Here are 8 absolute tips to observe:
- Know the rules
You could be penalized for having your dog off-leash in an area where puppies are required to be leashed.
Some dog owners specifically prefer to hike particular trails with their dogs because the trails recommend dogs to be on-leash. They may have reactive pups who don’t essentially play well with other dogs who come running up to them off-leash liking to play.
Think that not every dog does well with other dogs. Respect the clampdowns of other dogs, and assure to only let your dog off-leash where it’s allowed.
- Prepare high-value dog treat
Preparing a high-value dog treat, such as a hot dog or a piece of cheese, is a much more irresistible reason for your dog to stay near you than usual dog treats. High-value snacks must be reserved for cases when the level of distraction is higher than usual and the dog needs more incentive to focus.
When your canine is out on the trail, sniffing new scents and discovering the new sights, high-value snacks are best to have along in instance you need your dog to pay attention to you in a hurry.
Few awesome hiking snacks for a dog:
- Farm fresh dog treats
- Benny Bully’s
- Crumps’ natural sweet potato chews
- Plato thinkers
- Stella and Chewy’s wild weenies
- Oven-baked tradition fillets
- Blue wilderness trail treats
- Spot farm wild shreds
- Dogswell jerky
- Zukes Lil links
- Cloud star wag jerkier
- Cocotherapy maggie’s macaroons
- Hare of the dog rabbit jerky
- Nulo freestyle sticks
- Fruitables whole jerky
- Must already be practiced off-leash dog
By the time you arrive at an off-leash trail, you must have already practiced off-leash behavior with your dog, either in the backyard or in a deserted fenced-in park. In these tiny, controlled areas, you can practice allowing your dog off-leash and calling them back to you.
Remember to make use of dog treats when practicing. A good mind is valuable and it’s worth paying your pup the good stuff for it. Plus, practicing “come,” “sit,” and “stay” is also important prior to introducing new distractions on an off-leash trail.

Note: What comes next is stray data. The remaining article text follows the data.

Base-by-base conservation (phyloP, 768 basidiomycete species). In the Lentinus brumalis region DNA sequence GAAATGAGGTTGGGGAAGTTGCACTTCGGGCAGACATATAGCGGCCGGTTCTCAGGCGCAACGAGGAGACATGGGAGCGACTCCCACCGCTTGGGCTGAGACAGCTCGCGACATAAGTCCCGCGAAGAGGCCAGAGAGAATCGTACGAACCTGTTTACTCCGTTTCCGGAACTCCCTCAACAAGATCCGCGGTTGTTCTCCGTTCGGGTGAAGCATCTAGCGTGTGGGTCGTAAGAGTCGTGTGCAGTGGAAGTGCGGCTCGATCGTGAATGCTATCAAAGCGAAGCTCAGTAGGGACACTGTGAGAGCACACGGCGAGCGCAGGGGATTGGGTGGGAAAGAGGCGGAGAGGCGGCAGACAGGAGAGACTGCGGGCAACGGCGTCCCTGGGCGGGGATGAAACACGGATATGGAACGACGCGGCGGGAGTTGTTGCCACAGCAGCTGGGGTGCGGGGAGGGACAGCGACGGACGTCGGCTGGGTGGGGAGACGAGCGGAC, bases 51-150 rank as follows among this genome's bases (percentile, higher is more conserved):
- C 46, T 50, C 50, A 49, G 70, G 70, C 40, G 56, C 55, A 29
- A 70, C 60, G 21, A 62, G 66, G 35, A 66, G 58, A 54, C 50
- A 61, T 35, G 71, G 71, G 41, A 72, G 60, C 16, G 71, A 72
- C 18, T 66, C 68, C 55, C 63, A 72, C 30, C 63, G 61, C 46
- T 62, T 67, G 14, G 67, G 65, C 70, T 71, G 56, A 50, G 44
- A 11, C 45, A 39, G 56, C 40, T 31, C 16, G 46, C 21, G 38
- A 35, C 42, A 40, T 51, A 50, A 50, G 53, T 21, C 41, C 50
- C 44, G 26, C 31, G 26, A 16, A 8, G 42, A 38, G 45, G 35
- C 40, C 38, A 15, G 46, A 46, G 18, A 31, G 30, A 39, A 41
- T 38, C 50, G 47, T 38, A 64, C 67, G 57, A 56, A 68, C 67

- Keep alert
As a dog handler, you need to be aware of what is ahead of you on the road and what your dog might encounter. Because your hound is likely running ahead of you on the trail, they will meet dangers prior to you do.
Keep one step ahead of your pup by examining the trail ahead of your dog and proactively calling your pup back to you if you encounter any red flags ahead. You can also get close enough to them when they meet other dogs to easily break up unexpected dog fights.
- Regular check-ins are required
Check-in your dog regularly, make it second nature to them. You can keep tasty dog snacks when regularly calling them back to you, to keep their attention and heed to what you ask for.
- Poop happens, even off-leash
Your canine can’t stop pooping when he is off-leash. It’s your duty to watch them and search down that poop when that happens.
- Don’t put that leash away
It’s necessary to keep a leash on hand for when need it, even on an off-leash trail. Other urban off-leash trails will prescribe your dog be on a leash when trekking to or from the park, so you may need to have one anyway.
You may encounter some hikers with kids who are afraid of hounds. In these cases, you can call the dogs back to you and leash them as a courtesy.
As a pet owner, you need to be responsible and courteous to avoid any dog-human squabbles that could forfeit the privilege of having off-leash areas.
- Step aside
Every time you encounter people on the trail, stop, and ask your dog to sit off to the side of the trail. This is a fine courtesy to other people on the trail, allowing them to pass easily. This is a good way to create some kindness between dog people and non-dog people.
Quick tip (if your dog will hike off-leash): Asking your pup to wear a pack or reflective vest on the trail frequently puts other hikers at ease. Even non-dog handlers find the sight of a pack-carrying trail hound winsome.
Every dog owner wishes to enjoy the outdoors with their hound, but it also involves responsibilities with your own doings and an extra duty with your dog’s actions. This means that you’re also to be held accountable for the safety of other hikers. You’re also responsible for the impact on wildlife and trail vegetation.
Thus, unpleasant dog actions on hiking trails increase the trail restrictions for dogs. So, never let the dog haters complain about the misbehavior of your pup. Instead, train your dog and let them master the things you ask to do and study the simple rules of dog hiking etiquette to help your dog showcase their best manners on the trail.
Substantially, the tips we shared offer you precise knowledge, and tips regarding polite behavior that will ensure smooth encounters on the trail with your dog. Provided you loads of ideas in order to garner the perks of a fun trip together.